By Ben Montgomery
The North Jefferson News
What can you tell me about elder mediation for resolving family conflicts? My mother has Alzheimer’s disease, and to make matters worse, my three siblings and I have been perpetually arguing about how to handle her care and finances. Would this type of service be helpful to us?
— Tired of Fighting
If your siblings are willing, elder care mediation may be just what your family needs to help you work through your disagreements. Here’s what you should know.
While mediators have been used for years to help divorcing couples sort out legal and financial disagreements and avoid court battles, elder care mediation is a relatively new and specialized field designed to help families resolve disputes that are related to aging parents or other elderly relatives.
Family disagreements over an ill or elderly parent’s caregiving needs, living arrangements, financial decisions and medical care are some of the many issues that an elder care mediator can help with. But don’t confuse this with family or group therapy. Mediation is only about decision-making, not feelings and emotions.
The job of an elder mediator is to step in as a neutral third party to help ease family tensions, listen to everyone’s concerns, hash out disagreements and misunderstandings, and help your family make decisions that are acceptable to everyone.
Good mediators can also assist your family in identifying experts such as estate-planners, geriatric care managers, or health care or financial professionals who can supply important information for family decision making.
Your family also needs to know that the mediation process is completely confidential and voluntary, and can take anywhere from a few hours to several meetings depending on the complexity of your issues. And if some family members live far away, a speaker phone or Webcam can be used to bring everyone together.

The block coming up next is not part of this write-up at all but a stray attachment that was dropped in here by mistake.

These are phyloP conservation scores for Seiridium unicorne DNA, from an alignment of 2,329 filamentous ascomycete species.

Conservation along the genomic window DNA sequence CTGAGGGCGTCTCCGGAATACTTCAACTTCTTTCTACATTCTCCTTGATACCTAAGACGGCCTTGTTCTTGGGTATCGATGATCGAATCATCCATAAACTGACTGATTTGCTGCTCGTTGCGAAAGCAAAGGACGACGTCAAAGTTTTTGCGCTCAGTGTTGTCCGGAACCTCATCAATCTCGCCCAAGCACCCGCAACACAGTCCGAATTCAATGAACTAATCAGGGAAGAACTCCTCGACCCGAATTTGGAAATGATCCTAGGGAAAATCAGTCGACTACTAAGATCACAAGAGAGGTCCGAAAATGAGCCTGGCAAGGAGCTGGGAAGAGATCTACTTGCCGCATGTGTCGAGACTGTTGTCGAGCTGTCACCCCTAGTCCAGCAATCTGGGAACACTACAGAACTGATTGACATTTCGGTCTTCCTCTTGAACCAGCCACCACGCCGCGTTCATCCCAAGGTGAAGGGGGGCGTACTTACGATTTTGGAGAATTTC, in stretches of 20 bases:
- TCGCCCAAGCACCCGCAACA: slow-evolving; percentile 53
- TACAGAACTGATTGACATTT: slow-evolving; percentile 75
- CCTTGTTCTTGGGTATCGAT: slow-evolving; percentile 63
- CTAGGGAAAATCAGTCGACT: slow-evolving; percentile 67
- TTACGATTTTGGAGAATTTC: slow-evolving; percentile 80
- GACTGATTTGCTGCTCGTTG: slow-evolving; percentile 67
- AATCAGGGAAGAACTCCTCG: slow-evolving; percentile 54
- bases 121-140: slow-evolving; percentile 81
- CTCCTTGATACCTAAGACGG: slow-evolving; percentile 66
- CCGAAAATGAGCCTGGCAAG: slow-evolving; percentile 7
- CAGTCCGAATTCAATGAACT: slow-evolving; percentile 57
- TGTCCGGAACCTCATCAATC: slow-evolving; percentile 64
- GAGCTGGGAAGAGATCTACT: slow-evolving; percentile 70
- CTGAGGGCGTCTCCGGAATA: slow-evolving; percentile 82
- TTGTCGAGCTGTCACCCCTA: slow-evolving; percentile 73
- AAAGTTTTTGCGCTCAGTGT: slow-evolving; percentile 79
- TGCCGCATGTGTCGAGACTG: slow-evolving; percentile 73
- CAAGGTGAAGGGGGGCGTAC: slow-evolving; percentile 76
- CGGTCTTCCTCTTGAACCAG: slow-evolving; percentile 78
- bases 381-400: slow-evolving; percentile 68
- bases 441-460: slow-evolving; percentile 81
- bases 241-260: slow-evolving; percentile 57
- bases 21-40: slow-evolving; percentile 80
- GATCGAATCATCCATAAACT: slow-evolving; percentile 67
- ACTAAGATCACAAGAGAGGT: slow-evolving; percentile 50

If you’re interested in hiring a private elder care mediator, you can expect to pay anywhere from $100 to more than $400 per hour depending on where you live and who you choose. Or, you may be able to get help through a nonprofit community mediation service which charges little to nothing.
Since there’s no formal licensing or national credentialing required for elder mediators, make sure the person you choose has extensive experience with elder issues and be sure you ask for references and check them. Most elder mediators are attorneys, social workers, counselors or other professionals who are trained in mediation and conflict resolution.
To locate an elder mediator, start by calling your area aging agency (call 800-677-1116 or see www.eldercare.gov to get your local number) which may be able to refer you to local resources. Or try websites like eldercaremediators.com and mediate.com. Both of these sites have directories that will let you search for mediators in your area. Or, use the National Association for Community Mediation website (www.nafcm.org) to search for free or low-cost community-based mediation programs in your area.
The Center for Social Gerontology (see www.tcsg.org) provides some good information on their website including an online brochure titled “Caring for an Older Person and Facing Difficult Decisions? Consider Mediation.”